In the traditional Israeli approach to security, much effort is invested in intelligence, early warning, and deterrence so as to minimize the expenditure involved in maintaining a continuous state of alert. In this context, three problems that underlie every cyber-attack should be mentioned. The first is the problem of attribution, i.e., who ordered the attack and who launched it? The second is the difficulty in establishing the results of the attack and determining the extent of its success. The third problem is that of evidence: It is often difficult to determine whether the event under investigation occurred due to a technical failure or as a result of a cyber-attack.
Israel's National Security Concept
The formulation of Israel's national security concept dates back to the pre-state era and continued to evolve in the face of the many threats that the nascent state had to address after its war of independence. Having concluded that the threat posed by its Arab adversaries was a given and persistent reality with which Israel was destined to contend in the foreseeable future, in October 1953, Prime Minister David Ben-Gurion presented a document to the cabinet regarded ever since as Israel's official national security doctrine.
Peace was the ultimate strategic goal of Ben-Gurion's security concept. However, since peace was likely to remain elusive, he argued that the proposed security concept would at least make the Arab states accept the existence of a Jewish state, if only begrudgingly. Essentially, the Israel that Ben-Gurion envisioned strove to have long periods of quiet and to hold off military confrontations as much as possible. However, if the need arose, it had to win a quick victory because of its small size and limited human resources.
The Israeli "security triangle" has involved deterrence, early warning, and a decisive operational victory.
To this end, two principles were adopted. The first was the idea of "an army of the people" that could be rapidly mobilized and comprised mainly of draftees on mandatory military service and reserves. The second principle became known as the "security triangle": deterrence, early warning, and a decisive operational victory. Ben-Gurion argued that Israel must forestall any Arab attempts to change the post-1948 war status quo by adhering to these three elements.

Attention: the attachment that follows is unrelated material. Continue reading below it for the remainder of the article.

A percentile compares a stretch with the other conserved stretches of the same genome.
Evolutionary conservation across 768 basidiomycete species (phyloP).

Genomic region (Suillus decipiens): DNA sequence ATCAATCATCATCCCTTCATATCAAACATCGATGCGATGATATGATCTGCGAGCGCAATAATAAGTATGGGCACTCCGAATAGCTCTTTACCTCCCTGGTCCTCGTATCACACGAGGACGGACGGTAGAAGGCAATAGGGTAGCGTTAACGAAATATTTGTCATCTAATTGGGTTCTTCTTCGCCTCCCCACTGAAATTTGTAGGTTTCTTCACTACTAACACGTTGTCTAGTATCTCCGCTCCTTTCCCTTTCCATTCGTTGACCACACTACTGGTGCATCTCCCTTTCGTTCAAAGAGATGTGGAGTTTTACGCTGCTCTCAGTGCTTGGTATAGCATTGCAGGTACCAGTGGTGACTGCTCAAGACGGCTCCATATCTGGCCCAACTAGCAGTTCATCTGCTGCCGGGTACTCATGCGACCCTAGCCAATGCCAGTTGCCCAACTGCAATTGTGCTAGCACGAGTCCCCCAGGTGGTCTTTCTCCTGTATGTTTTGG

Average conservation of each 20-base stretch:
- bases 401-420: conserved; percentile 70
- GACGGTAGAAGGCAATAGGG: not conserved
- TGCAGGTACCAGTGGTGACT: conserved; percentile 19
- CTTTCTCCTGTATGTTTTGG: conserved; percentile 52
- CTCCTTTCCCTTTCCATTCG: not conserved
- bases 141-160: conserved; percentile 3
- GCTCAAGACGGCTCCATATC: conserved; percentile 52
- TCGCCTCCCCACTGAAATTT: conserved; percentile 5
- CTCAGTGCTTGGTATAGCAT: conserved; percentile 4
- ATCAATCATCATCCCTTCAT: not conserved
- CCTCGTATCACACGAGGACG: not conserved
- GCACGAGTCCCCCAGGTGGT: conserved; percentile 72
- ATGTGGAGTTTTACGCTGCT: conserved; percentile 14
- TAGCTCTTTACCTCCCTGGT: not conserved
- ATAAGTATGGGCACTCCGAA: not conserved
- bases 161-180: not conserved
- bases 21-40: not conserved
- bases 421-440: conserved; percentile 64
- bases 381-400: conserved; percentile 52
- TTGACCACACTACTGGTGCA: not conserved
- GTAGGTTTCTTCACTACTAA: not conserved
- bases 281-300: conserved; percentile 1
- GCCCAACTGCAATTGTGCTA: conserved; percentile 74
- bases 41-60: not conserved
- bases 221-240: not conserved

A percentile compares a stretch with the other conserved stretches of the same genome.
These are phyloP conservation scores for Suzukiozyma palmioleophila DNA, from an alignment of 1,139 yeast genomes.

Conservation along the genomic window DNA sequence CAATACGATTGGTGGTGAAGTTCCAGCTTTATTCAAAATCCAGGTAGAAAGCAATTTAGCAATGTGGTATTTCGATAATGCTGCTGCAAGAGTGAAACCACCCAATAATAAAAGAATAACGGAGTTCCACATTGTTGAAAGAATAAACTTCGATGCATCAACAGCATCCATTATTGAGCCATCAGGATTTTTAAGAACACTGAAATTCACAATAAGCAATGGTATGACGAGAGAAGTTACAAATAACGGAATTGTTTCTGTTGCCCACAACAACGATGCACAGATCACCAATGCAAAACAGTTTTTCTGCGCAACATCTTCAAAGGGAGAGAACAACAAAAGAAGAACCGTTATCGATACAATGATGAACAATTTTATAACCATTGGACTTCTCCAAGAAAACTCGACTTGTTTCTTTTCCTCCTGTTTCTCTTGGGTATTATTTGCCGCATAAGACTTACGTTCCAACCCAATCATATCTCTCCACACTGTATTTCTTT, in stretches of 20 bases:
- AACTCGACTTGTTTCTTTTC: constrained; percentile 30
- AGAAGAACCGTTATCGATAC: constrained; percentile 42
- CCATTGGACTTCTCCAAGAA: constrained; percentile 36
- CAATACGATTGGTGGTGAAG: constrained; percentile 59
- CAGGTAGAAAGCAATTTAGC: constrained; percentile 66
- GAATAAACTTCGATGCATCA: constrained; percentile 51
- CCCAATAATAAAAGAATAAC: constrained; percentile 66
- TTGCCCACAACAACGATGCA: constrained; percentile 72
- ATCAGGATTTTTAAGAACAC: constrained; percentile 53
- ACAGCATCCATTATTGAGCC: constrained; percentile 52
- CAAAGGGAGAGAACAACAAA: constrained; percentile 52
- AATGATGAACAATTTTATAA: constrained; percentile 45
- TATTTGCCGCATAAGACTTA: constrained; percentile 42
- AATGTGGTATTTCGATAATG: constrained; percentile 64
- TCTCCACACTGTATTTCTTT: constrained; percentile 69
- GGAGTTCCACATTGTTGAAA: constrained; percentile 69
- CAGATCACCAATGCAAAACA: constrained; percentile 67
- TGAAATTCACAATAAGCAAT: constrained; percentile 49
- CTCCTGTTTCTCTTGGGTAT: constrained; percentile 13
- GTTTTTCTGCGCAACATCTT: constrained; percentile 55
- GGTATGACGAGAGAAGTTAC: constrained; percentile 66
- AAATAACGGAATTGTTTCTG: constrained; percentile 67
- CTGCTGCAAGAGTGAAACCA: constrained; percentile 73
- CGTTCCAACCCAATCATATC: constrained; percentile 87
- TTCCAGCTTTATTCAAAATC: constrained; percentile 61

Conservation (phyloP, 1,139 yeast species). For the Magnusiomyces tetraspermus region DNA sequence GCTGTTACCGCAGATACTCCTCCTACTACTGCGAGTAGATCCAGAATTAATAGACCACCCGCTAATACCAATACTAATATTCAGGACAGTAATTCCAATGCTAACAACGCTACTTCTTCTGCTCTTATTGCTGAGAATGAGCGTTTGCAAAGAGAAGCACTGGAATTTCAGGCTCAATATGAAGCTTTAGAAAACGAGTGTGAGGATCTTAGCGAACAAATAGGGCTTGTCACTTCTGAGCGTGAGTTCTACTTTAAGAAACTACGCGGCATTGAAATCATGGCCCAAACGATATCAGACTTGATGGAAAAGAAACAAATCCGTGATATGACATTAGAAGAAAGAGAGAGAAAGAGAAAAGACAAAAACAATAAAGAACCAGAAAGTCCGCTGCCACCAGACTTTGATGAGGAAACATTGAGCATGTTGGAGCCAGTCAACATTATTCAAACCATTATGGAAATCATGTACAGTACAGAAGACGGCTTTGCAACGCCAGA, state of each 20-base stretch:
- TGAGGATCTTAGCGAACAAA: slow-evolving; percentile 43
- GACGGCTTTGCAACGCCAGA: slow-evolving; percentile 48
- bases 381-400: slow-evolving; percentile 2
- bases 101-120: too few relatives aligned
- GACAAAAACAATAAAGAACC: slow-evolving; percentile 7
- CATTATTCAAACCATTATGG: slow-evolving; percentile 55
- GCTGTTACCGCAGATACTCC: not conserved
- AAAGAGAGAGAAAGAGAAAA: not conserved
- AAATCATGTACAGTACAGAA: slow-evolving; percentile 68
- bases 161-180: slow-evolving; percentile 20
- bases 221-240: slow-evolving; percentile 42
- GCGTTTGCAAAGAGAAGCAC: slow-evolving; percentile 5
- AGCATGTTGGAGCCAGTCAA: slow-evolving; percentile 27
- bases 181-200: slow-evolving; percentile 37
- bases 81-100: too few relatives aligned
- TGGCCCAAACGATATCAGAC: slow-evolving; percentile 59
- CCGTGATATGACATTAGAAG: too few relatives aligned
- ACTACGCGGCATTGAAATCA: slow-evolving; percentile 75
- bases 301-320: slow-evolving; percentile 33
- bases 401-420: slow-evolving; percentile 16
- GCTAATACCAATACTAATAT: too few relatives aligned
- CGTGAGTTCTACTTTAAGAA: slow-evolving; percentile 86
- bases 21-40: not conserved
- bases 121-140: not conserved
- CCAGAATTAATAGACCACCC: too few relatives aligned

In Israel's national security concept, deterrence refers to developing defensive and offensive capabilities that will discourage the country's enemies from attacking it. Classical military theory maintains that deterrence is created when one side intimidates the other to the point that it avoids reverting to armed force, realizing that the likely costs of this move would far exceed its anticipated gains. Once this fear dissipates, deterrence no longer exists, and aggression is likely to follow. Jerusalem perceives deterrence as "cumulative" because it regards each of its wars as one round in a series of hostile episodes.
Israeli troops during the October 1973 Yom Kippur War. As demonstrated by early victories by Arab armies in the opening stage of war, early warning capabilities are vital if reserves are to be mobilized and forces moved to the front quickly.